Is this how we think? Someone tells us something so we know about it, then we’re told the same thing again so we can determine if it makes sense for us and then we’re reminded a third time so we can act. Do you need these three steps appropriately spaced out when discussing what you want for dinner tonight? Or accepting a friend’s recommendation on a movie?
But the 1972 GE research had to have a reason to say we made buying decisions like this. One possible answer: consider that in the early 70s if we saw an ad for something new, like Instant Breakfast, we didn’t have any options for more information. All we had was what an ad told us, what a friend said or our own eventual trial.
So we waited for information to arrive. Attitudes surrounding consumerism moved slower than they do today. And if a research project discussed ad exposure and purchase behavior it probably would have reflected this sentiment.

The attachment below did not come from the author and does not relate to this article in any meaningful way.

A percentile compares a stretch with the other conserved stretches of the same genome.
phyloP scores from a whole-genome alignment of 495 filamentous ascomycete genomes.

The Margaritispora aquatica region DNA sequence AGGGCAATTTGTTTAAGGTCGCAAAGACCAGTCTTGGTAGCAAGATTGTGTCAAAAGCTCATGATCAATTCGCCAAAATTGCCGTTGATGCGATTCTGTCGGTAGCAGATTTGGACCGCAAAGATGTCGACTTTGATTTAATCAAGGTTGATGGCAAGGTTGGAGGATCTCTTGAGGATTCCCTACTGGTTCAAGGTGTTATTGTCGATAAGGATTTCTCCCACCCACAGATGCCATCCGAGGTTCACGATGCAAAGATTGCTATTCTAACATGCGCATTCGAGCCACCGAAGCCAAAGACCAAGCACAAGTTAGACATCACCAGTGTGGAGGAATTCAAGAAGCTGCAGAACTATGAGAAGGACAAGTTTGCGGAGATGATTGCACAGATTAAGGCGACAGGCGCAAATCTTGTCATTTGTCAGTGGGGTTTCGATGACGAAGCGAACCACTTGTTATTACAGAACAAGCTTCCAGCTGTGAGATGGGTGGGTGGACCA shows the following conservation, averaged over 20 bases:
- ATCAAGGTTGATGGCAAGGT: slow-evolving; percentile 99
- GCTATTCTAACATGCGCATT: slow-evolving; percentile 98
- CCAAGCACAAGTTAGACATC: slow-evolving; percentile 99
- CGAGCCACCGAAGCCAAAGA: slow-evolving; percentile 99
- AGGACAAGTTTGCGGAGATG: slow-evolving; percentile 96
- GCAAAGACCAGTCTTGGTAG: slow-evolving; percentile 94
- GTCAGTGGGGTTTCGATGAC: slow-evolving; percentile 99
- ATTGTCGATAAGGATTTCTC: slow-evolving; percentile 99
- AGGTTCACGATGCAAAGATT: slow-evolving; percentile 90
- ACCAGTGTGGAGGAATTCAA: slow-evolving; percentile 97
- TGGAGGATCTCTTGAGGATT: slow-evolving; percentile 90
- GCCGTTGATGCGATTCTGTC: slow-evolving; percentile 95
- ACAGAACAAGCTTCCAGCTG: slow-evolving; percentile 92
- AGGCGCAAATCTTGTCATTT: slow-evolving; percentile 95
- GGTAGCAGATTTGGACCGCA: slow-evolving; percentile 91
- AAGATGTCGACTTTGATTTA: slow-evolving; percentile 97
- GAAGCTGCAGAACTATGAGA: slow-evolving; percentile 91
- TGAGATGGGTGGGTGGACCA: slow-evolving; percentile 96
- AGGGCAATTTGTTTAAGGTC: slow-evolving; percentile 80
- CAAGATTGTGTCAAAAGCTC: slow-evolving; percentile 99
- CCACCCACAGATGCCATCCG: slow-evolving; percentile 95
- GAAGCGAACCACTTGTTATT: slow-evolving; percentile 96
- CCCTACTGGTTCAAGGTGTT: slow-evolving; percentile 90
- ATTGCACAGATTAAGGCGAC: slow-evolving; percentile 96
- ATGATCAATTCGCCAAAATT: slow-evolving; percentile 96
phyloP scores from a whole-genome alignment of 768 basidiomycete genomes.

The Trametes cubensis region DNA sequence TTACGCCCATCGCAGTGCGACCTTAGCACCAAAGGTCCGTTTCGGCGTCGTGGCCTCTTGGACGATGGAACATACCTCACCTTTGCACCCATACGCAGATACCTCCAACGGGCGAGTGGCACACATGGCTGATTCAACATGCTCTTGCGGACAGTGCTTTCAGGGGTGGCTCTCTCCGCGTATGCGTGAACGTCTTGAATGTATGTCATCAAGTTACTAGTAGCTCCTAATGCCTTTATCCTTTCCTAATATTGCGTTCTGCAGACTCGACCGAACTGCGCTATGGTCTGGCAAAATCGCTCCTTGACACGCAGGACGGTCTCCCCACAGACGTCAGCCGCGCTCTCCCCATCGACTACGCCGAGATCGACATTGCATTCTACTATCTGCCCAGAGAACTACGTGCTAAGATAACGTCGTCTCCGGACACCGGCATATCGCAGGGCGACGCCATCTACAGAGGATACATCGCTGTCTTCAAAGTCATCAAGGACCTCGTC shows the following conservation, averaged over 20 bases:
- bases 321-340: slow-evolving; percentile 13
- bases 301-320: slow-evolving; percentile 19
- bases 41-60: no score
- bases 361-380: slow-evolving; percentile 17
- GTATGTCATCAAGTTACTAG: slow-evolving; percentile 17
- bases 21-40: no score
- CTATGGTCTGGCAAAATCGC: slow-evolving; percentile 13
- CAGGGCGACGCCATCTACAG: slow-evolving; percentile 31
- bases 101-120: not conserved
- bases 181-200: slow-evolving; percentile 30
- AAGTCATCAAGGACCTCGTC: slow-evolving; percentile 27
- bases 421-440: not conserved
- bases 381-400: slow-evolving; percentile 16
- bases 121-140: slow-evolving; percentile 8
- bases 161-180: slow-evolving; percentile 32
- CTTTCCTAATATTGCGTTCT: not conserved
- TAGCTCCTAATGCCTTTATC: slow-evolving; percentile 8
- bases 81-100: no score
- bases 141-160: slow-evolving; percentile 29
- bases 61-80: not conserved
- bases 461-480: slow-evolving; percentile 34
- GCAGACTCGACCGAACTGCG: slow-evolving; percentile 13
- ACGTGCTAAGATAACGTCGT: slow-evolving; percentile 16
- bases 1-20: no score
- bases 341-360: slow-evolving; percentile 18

How We Communicate
We communicate with feeling and tone. It’s commonly estimated that between 60 – 95% of all communication is non verbal and it was the research of Paul Watzlawick that helped identify that it’s the tone (or metacommunication) that provides true meaning to words that are said. Effective communication doesn’t have much to do with the order and interval of spoken events… It has to do with the way things are said.
It’s emotion and feeling that motivates. As neurologist Donald Calne nicely stated:
“the essential difference between emotion and reason is that emotion leads to action while reason leads to conclusion”.
Howard Gossage once wrote that the buying of (advertising) time or space is not the taking out of a hunting license on someone else’s private preserve but is the renting of a stage on which we may perform.
This melds well with the idea of how things are said. Volume and repetition upon one person reaches diminishing returns quickly. The ad connects with them or it doesn’t and from there we’ll either have effective communication or non-communication.